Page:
The age of grid-connected home battery storage is upon us. While battery price points aren’t yet low enough for us to start seeing mass uptake, they are low enough to be attractive for a disparate group of people lumped into the category of ‘early adopters’. Early adopters of home battery storage systems may come from a range of backgrounds and have a range of motivations, but there are a number of things that they’ll have in common. What characteristics do battery storage early adopters share – and do you fit the bill?
The main things battery storage early adopters have in common
We’ll loosely define battery storage early adopters as people who get batteries installed on a grid-connected solar system despite relatively high prices and less than stellar returns. Below is a list of a few core things that battery storage early adopters are likely to have in common.
Solar panels (or a plan to get them)
One of the main reasons battery storage is becoming such a big thing in Australia is the fact that so many grid-connected homes have solar panels on their roofs. Solar power is already affordable in Australia, and makes sense for almost every home with some unshaded roof space and a bit of daytime electricity consumption. Most households that get battery storage will do so to soak up their excess solar energy.
Distaste for low solar feed-in rates
These days, most states do not require electricity retailers to pay solar customers anything for the solar that they send into the grid. Most retailers will have some sort of voluntary solar feed-in tariff offering, but these rates tend to be on the low side – usually about 6-8c per kilowatt-hour (kWh). It’s no surprise, therefore, that most solar homes opt to ‘self-consume‘ as much of their solar energy as possible; by doing so, they reduce the amount of energy they need to purchase from their retailer in the first place, thereby reducing their power bills. Batteries enable homes to put their solar to good use even if they’re not around to use it when the sun is shining.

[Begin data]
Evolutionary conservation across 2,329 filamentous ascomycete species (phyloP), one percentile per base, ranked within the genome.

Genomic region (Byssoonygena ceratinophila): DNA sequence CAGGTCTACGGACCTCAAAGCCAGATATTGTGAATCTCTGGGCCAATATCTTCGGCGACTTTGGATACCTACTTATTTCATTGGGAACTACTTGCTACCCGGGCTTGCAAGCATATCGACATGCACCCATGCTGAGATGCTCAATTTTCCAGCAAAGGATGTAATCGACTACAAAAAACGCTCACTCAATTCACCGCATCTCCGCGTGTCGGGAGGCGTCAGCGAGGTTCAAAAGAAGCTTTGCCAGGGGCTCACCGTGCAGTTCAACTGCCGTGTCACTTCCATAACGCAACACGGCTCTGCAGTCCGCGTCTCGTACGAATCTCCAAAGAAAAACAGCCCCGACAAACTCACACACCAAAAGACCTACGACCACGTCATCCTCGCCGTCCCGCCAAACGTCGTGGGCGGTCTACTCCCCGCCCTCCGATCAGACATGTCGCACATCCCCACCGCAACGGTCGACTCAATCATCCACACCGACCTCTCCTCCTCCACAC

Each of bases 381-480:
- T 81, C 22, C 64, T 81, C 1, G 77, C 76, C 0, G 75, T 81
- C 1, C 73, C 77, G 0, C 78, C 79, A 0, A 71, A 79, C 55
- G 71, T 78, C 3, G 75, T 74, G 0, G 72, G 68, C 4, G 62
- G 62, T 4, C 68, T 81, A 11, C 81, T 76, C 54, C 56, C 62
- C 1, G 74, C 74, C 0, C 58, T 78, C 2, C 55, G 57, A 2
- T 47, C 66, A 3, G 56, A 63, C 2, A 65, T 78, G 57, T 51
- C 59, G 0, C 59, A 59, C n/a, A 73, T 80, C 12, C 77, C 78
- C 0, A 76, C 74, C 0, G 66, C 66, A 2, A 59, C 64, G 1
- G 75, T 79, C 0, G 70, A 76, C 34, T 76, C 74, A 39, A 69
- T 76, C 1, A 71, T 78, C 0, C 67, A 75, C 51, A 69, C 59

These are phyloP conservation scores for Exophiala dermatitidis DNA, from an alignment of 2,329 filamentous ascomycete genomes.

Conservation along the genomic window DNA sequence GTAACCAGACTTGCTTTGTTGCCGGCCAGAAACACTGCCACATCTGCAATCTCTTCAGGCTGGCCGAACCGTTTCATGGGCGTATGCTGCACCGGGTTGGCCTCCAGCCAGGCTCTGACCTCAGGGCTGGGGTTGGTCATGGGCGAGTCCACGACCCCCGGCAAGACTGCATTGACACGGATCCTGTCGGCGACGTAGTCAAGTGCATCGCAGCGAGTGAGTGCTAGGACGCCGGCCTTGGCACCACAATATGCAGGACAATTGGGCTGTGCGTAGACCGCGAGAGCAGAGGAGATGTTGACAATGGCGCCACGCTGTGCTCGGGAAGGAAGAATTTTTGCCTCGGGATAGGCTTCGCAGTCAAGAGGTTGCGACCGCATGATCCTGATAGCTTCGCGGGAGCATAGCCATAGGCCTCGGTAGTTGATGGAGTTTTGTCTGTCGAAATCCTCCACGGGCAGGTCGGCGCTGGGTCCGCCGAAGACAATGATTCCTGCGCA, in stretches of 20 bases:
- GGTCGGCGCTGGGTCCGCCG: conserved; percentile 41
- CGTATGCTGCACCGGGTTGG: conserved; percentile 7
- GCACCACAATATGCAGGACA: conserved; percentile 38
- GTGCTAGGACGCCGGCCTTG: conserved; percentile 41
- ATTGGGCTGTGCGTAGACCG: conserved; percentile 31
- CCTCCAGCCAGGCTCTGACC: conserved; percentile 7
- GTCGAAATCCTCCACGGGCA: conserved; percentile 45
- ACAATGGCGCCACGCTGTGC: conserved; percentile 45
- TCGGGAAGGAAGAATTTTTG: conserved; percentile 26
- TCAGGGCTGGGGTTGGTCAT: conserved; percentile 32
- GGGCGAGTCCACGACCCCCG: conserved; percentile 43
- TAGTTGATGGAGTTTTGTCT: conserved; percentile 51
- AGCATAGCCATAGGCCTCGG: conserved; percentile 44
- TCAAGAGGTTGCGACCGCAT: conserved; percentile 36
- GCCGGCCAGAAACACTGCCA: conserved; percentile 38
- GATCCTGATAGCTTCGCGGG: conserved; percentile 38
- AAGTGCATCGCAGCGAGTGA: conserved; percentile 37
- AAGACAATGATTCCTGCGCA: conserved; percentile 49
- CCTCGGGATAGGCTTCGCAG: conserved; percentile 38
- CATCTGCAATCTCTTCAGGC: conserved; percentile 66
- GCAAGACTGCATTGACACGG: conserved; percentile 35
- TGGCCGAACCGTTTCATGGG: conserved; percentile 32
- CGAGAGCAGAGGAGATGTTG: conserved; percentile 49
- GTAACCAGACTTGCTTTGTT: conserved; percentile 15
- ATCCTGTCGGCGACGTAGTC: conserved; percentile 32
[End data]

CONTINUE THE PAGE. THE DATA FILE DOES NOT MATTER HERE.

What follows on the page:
Desire to reduce their electricity bills
A solar-plus-storage system is a great way to cut your electricity bills. In fact, with a big enough system, you could potentially eliminate the ‘consumption charges’ component of your bill altogether. Keep in mind, however, that there will always be daily fixed supply charges that still apply – so beware of of companies promising ‘No more power bills!’ because they’re almost certainly lying to you.
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A bit of extra cash kicking around (or access to a decent financing package)
Batteries are more affordable than they’ve ever been, but they definitely haven’t reached the near-commodity status of solar panels in Australia. As such, early adopters will largely be people with a few thousand dollars sitting in the bank to put towards them. Alternatively, it might make sense to have them installed on financing plan – as long as the savings still pan out.